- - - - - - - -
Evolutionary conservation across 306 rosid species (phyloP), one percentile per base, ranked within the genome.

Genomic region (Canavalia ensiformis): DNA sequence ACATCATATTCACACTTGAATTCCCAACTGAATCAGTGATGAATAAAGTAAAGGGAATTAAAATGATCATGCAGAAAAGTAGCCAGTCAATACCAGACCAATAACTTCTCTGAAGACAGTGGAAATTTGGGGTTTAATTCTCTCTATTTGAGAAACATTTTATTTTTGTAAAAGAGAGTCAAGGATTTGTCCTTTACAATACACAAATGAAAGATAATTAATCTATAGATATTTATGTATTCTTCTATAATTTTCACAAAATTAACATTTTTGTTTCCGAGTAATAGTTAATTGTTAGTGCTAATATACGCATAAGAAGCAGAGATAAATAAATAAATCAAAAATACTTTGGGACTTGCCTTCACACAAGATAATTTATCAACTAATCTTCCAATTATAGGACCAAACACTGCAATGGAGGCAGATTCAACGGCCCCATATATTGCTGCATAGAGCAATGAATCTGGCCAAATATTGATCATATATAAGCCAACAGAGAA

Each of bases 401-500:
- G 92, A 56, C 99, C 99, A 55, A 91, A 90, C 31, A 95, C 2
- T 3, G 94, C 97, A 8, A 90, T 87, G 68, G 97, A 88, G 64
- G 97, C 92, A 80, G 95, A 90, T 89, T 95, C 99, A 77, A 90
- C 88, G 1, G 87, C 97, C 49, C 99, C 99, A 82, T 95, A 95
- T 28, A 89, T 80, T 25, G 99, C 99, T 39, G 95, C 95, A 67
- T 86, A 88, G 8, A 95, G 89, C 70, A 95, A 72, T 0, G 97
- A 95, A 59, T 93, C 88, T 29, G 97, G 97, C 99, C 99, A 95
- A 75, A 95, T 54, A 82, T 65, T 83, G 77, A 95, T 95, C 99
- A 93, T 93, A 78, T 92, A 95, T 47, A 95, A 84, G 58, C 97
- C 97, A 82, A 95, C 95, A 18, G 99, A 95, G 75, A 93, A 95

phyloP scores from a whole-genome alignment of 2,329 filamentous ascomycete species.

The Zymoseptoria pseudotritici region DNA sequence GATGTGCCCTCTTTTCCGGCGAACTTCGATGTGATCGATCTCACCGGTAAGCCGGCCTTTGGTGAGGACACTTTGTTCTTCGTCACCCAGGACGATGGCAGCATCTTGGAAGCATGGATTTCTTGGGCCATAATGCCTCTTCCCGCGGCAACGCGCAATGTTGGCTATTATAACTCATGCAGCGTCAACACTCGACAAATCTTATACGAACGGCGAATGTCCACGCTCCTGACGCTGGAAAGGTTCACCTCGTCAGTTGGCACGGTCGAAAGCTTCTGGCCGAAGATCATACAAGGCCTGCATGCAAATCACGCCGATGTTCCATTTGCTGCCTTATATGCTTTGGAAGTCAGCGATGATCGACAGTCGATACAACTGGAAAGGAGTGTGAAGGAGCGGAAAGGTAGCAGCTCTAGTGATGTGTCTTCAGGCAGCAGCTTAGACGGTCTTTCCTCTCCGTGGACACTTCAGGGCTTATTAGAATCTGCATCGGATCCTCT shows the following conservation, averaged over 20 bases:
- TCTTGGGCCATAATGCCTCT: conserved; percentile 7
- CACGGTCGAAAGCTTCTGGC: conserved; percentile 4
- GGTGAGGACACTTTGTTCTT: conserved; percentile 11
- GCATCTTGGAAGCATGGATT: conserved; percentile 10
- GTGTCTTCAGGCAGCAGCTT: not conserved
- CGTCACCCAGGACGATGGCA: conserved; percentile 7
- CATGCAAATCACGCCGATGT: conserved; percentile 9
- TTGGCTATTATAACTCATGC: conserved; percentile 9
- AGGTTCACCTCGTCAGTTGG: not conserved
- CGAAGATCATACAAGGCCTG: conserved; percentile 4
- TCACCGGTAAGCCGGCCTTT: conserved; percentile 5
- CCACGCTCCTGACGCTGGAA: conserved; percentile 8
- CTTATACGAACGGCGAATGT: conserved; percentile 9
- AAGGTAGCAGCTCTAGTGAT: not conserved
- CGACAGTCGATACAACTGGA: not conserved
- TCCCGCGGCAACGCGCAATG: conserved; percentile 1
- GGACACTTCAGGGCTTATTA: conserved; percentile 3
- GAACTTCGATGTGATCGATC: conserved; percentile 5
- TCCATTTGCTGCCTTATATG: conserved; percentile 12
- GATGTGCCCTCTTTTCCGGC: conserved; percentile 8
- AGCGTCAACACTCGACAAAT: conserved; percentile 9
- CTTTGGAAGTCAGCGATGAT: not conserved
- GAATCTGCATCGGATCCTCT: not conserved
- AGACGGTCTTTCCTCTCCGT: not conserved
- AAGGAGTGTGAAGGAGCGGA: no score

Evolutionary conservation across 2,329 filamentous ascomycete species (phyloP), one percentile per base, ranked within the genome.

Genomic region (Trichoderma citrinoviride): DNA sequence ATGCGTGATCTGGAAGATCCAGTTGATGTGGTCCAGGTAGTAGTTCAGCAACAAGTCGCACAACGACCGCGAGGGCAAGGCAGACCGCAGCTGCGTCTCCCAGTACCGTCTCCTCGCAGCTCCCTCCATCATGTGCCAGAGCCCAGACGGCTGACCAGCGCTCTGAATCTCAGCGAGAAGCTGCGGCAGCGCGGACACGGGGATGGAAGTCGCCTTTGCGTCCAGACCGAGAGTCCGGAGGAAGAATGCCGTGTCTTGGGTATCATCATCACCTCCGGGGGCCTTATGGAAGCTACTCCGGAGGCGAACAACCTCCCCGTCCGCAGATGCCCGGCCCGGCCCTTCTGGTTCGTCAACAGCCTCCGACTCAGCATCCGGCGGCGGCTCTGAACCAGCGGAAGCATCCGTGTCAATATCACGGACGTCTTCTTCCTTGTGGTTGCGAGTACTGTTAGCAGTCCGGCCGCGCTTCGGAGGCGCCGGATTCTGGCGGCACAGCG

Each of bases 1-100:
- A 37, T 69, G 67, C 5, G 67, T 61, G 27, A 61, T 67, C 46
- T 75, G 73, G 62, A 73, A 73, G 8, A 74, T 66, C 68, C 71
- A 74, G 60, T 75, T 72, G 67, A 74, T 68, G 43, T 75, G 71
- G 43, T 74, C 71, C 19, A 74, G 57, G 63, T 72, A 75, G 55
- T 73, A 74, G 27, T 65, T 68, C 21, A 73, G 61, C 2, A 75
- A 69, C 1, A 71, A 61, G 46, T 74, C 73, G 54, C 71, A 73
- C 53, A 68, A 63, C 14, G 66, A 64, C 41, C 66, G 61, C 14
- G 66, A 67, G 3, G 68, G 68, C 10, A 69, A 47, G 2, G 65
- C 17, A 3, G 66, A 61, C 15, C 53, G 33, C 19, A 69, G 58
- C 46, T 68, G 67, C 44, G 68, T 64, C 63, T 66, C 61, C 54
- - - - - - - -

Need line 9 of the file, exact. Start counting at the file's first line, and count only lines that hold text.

- T 86, A 88, G 8, A 95, G 89, C 70, A 95, A 72, T 0, G 97